Thought Leader Lectures
TL01 THOUGHT LEADER PANEL
9 a.m. - 10 a.m.
What We Thought Was True
Kristin Anderson is the senior director of professional learning at The Leadership and Learning Center, Englewood, CO. She is responsible for identifying, recruiting, developing, empowering, and retaining world-class professional developers. Anderson comes with many years of experience in delivering and creating professional development and assisting educational leaders to do the same. Anderson is an authority on educational leadership and curriculum and instruction.
Mary Cullinane is executive vice president, corporate affairs and social responsibility, for Houghton Mifflin Harcourt. She spent a decade spearheading Microsoft's education-related innovation programs and initiatives worldwide, including its national education programs around 1:1 access and its groundbreaking School of the Future in Philadelphia, PA. With another decade of experience as an educator, director of technology and administrator in the public sector, Cullinane is a recognized thought leader in the area of education reform and the effective use of technology. She has testified before the U.S. Congress, spoken at national and international conferences, and keynoted for Learning Forward's 2011 Summer Conference. Cullinane co-edited and authored the book, What Next? Educational Innovation and Philadelphia's School of the Future (Harvard Education Press, 2010) with Frederick Hess.
Kim Marshall was a teacher, central office administrator, and principal in the Boston Public Schools for 32 years. He now advises and coaches new principals, mostly with New Leaders for New Schools, and teaches courses and conducts workshops on instructional leadership and time management. He publishes a weekly online newsletter, the Marshall Memo, which summarizes ideas and research from 44 publications. Marshall has written several books and numerous articles on teaching and school leadership. His most recent book is Rethinking Teacher Supervision and Evaluation (Jossey-Bass, 2009).
Carol Johnson has been superintendent of the Boston Public Schools (BPS) since August 2007 and serves as a cabinet member for Mayor Thomas Menino. In 2010, BPS was recognized as one of the most improved school districts in the world by McKinsey and Company. She previously served as superintendent of Memphis City Schools in Memphis, TN, and as superintendent of Minneapolis Public Schools, where she was named Minnesota Superintendent of the Year. Johnson serves on the board of directors for the Council of the Great City Schools, the Spencer Foundation, the United Way of Massachusetts Bay and Merrimack Valley, the Harvard University Urban Superintendents' Advisory Board, and she has served on the College Board. She serves as an ex officio board member for the Boston Plan for Excellence.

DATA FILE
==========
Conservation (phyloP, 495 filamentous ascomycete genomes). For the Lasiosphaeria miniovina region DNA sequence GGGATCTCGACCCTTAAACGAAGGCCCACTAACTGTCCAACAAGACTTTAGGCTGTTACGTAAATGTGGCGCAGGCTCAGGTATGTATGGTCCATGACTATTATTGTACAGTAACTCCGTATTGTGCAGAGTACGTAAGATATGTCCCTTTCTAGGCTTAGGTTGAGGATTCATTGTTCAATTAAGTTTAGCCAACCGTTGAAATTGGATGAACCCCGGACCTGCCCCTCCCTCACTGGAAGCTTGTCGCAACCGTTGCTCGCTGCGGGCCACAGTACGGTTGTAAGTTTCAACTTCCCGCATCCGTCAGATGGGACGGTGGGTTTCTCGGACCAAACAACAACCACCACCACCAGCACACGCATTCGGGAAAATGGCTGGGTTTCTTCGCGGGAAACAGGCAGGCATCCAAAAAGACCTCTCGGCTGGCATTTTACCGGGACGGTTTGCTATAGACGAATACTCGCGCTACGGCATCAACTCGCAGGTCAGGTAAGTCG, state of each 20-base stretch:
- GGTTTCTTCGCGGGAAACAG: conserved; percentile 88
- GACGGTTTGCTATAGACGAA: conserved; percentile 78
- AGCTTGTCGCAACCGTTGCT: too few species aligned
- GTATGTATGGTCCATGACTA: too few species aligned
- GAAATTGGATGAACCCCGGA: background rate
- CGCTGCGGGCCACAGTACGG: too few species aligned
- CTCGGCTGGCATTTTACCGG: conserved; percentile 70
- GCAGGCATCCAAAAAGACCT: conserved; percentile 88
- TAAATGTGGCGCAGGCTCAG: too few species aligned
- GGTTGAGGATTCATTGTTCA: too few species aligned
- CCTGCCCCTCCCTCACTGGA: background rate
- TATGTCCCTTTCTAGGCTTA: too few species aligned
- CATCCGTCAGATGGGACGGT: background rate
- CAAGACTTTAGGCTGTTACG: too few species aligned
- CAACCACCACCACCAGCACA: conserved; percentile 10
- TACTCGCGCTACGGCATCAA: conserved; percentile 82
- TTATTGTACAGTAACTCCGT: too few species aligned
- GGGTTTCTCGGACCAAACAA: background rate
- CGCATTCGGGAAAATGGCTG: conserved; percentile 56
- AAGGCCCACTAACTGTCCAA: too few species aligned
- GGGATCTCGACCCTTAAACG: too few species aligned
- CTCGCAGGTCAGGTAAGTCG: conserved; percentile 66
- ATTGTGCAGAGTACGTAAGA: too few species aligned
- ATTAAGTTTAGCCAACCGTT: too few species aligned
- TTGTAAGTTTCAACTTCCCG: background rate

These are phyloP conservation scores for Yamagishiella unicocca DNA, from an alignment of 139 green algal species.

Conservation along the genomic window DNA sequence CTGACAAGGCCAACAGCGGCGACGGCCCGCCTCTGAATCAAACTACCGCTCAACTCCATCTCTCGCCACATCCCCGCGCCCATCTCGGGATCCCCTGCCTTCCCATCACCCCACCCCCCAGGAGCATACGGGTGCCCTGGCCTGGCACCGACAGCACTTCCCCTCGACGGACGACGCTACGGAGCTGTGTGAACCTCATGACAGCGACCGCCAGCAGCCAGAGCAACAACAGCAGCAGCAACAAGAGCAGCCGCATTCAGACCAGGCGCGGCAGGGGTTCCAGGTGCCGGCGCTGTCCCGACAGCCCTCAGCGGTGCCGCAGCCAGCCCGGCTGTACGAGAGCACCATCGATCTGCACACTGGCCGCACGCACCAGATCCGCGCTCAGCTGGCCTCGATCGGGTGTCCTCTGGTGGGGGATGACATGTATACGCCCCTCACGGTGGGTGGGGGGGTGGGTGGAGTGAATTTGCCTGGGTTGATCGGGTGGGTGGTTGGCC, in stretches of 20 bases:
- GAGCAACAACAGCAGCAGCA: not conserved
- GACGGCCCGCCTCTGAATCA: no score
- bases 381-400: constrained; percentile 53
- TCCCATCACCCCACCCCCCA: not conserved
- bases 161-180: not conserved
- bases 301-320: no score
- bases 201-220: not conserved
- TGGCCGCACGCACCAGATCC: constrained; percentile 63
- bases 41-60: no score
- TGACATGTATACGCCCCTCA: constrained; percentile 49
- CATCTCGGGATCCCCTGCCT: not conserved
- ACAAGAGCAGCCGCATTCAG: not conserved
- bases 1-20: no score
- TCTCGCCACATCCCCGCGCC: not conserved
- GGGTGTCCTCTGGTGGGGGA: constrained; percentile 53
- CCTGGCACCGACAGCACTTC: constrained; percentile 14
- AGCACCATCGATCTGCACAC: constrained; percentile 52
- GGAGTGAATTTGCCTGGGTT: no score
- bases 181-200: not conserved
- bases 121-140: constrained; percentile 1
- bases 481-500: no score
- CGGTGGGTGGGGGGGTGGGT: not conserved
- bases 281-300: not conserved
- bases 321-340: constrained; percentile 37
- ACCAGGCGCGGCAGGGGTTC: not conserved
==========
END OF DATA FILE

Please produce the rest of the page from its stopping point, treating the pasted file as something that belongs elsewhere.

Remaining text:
TL02 THOUGHT LEADER LECTURE
10 a.m. - 11 a.m.
Truth, Beauty, and Goodness Reframed: Education for the Virtues in the 21st Century
Howard Gardner is the Hobbs professor of cognition and education at the Harvard Graduate School of Education. He is a leading thinker about education and human development and has studied and written extensively about intelligence, creativity, leadership, and professional ethics. Gardner's books include Changing Minds: The Art and Science of Changing Our Own and Other People's Minds (Harvard Business Review Press, 2006) and Multiple Intelligences: New Horizons in Theory and Practice (Basic Books, 2006). His latest book Truth, Beauty, and Goodness Reframed was published in the spring of 2011 by Basic Books.
TL03 THOUGHT LEADER LECTURE
11 a.m. - 12 p.m.
Making the Case for Global Education
Anthony Jackson is vice president for education at Asia Society and also leads Asia Society's Partnership for Global Learning (PGL), a national membership network of practitioners and policymakers. Jackson led the development of the International Studies Schools Network, an effort within the PGL to create a network of internationally themed secondary schools across the country. Before joining Asia Society, he was a director of the Walt Disney Company's Disney Learning Partnership. Jackson also worked on Capitol Hill as a senior staff member on the Select Committee on Children, Youth and Families, and later directed the Carnegie Corporation Task Force on the Education of Young Adolescents. In 2011, Jackson co-authored with Veronica Boix Mansilla, Educating for Global Competence: Preparing Our Youth to Engage the World, co-developed by Asia Society and the Council of Chief State School Officers' EdSteps program, available for download at the Asia Society website.
TL04 THOUGHT LEADER LECTURE
2:30 p.m. - 3:30 p.m.
Pat Wasley is the chief academic officer for Teaching Channel. Wasley began her education career almost 30 years ago as a public school teacher and administrator. She served as the dean of the College of Education at the University of Washington until 2010. Prior to that, Wasley served as the dean at Bank Street College of Education. Wasley is the author of numerous articles and several books on school reform, including Stirring the Chalkdust: Tales of Teachers Changing Classroom Practice (Teachers College Press, 1994). She is co-author of Kids and School Reform (Jossey-Bass, 1997) with Robert Hampel and Richard Clark, which investigates the relationship between school change and students' academic achievement.
TL05 THOUGHT LEADER LECTURE
3:30 p.m. - 4:30 p.m.
Community Voice: What School Improvement Models Must Include